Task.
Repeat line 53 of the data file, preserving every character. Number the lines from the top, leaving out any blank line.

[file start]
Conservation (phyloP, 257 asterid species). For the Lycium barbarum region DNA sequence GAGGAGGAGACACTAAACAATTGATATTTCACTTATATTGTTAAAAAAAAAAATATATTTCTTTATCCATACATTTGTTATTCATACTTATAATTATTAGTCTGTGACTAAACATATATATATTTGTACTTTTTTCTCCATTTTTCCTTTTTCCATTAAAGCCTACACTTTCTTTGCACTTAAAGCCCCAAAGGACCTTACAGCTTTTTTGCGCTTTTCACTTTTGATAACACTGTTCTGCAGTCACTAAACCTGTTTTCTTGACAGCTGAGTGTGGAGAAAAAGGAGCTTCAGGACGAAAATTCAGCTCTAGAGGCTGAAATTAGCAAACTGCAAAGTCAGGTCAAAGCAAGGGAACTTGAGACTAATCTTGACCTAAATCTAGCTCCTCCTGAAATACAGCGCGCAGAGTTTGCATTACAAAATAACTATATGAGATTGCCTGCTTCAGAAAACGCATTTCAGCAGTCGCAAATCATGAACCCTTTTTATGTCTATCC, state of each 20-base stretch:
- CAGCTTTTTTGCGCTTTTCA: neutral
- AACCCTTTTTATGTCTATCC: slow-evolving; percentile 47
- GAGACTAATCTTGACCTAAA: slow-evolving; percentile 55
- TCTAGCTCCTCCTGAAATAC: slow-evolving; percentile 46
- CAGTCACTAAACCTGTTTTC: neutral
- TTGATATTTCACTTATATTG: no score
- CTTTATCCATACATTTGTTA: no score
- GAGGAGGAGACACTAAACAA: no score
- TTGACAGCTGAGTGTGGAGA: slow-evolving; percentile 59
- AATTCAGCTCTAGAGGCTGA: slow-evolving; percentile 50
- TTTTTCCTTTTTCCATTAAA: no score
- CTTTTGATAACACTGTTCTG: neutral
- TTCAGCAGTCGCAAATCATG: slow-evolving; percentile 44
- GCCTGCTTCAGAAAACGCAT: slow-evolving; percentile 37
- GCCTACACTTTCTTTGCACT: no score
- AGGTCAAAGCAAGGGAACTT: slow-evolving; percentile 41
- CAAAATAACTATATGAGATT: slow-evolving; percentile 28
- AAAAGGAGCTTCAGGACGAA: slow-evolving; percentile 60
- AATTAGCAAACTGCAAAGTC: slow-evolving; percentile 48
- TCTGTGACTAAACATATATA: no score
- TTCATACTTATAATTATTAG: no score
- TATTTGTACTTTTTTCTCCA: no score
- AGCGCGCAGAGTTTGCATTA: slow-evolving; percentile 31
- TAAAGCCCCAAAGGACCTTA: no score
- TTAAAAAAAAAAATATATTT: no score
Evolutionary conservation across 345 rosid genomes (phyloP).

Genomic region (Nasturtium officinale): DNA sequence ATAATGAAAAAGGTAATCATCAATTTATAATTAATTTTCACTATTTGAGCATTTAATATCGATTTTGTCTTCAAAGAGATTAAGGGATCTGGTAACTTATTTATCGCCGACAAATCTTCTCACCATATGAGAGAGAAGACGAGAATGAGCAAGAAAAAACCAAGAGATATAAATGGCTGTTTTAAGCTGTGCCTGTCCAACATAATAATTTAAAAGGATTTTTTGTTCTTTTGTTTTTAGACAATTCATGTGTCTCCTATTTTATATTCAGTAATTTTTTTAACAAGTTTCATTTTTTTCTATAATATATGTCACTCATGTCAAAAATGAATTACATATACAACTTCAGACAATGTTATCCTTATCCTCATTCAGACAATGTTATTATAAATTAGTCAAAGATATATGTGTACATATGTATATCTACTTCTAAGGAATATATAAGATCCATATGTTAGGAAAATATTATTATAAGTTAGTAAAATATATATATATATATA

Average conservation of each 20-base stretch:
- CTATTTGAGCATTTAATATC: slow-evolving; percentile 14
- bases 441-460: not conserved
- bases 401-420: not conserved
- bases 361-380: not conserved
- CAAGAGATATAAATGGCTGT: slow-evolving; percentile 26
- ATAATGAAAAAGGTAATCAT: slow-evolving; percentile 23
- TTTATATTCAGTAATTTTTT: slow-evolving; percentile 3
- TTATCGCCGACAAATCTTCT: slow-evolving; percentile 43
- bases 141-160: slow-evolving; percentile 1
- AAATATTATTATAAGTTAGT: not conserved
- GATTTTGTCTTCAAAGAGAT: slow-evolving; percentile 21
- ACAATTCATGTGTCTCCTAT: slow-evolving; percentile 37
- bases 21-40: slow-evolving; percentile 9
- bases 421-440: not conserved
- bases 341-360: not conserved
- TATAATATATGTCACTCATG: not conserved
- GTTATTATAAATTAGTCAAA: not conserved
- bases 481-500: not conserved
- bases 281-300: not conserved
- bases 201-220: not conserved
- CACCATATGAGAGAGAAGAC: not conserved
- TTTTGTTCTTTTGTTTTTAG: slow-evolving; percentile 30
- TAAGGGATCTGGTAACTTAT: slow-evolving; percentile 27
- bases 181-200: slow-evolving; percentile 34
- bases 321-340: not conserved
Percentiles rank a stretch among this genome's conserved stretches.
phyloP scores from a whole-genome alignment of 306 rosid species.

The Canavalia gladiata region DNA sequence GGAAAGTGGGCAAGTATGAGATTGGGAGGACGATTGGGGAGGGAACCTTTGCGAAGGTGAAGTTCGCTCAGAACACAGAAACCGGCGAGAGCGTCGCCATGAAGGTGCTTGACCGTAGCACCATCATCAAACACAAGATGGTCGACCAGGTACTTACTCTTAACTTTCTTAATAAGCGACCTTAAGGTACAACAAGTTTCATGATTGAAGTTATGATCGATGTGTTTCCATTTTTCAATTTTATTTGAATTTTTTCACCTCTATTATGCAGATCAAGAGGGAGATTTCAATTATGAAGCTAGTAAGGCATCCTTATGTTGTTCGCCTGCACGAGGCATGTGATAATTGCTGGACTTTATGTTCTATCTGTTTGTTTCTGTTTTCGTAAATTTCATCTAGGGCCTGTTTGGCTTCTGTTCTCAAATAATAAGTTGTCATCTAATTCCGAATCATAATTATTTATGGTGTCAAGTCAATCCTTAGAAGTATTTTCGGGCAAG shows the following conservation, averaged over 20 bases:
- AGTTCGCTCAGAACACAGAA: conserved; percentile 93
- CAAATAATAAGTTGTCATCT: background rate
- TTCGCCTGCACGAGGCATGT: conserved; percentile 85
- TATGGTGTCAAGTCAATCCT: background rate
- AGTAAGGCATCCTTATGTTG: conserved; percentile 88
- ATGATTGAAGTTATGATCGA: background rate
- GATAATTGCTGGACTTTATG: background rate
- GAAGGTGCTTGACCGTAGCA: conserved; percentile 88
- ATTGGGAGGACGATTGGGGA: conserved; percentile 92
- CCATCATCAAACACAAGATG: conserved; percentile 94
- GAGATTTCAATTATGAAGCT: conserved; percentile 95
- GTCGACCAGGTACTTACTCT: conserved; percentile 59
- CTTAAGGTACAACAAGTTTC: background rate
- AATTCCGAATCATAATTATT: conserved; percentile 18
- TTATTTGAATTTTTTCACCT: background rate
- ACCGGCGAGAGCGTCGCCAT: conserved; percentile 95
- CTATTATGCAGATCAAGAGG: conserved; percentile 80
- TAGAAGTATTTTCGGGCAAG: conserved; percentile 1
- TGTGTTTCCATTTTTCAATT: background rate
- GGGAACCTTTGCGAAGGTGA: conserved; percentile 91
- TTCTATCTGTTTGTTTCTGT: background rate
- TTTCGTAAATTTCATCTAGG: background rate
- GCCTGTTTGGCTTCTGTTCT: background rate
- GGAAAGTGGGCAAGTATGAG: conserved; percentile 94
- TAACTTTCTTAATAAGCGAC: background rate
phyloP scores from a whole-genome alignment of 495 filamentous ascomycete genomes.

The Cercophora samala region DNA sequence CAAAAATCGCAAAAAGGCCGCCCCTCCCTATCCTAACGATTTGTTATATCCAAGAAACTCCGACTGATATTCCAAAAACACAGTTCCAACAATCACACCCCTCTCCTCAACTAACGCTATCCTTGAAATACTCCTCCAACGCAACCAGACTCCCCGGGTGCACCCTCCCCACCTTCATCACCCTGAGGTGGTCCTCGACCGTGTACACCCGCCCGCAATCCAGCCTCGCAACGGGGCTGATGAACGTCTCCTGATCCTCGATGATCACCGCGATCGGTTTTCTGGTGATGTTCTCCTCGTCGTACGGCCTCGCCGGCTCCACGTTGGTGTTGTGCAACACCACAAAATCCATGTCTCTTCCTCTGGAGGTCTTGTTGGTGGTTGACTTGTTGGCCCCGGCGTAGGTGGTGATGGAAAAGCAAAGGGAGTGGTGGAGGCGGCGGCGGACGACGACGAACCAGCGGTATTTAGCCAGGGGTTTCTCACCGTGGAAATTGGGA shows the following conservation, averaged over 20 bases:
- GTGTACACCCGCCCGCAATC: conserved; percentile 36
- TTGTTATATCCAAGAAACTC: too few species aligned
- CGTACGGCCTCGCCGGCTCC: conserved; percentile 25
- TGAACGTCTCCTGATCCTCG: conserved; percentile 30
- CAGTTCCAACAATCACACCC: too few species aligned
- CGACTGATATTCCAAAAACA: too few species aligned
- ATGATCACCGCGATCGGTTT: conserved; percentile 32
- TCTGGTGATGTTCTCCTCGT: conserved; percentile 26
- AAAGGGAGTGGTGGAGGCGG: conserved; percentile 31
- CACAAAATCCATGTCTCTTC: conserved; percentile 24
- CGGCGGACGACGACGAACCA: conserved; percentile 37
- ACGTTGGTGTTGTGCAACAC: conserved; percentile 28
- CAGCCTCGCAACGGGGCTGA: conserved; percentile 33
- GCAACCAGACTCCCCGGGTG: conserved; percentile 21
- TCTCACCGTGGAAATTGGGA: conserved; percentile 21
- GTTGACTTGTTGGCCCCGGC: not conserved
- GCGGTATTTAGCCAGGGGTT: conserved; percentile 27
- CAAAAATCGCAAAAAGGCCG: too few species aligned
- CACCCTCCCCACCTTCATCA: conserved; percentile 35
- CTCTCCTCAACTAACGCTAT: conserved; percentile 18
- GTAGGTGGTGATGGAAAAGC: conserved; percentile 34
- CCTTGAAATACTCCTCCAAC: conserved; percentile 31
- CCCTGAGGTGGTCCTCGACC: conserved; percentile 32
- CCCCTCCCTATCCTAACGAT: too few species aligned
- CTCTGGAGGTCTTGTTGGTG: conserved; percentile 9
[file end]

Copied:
- bases 181-200: slow-evolving; percentile 34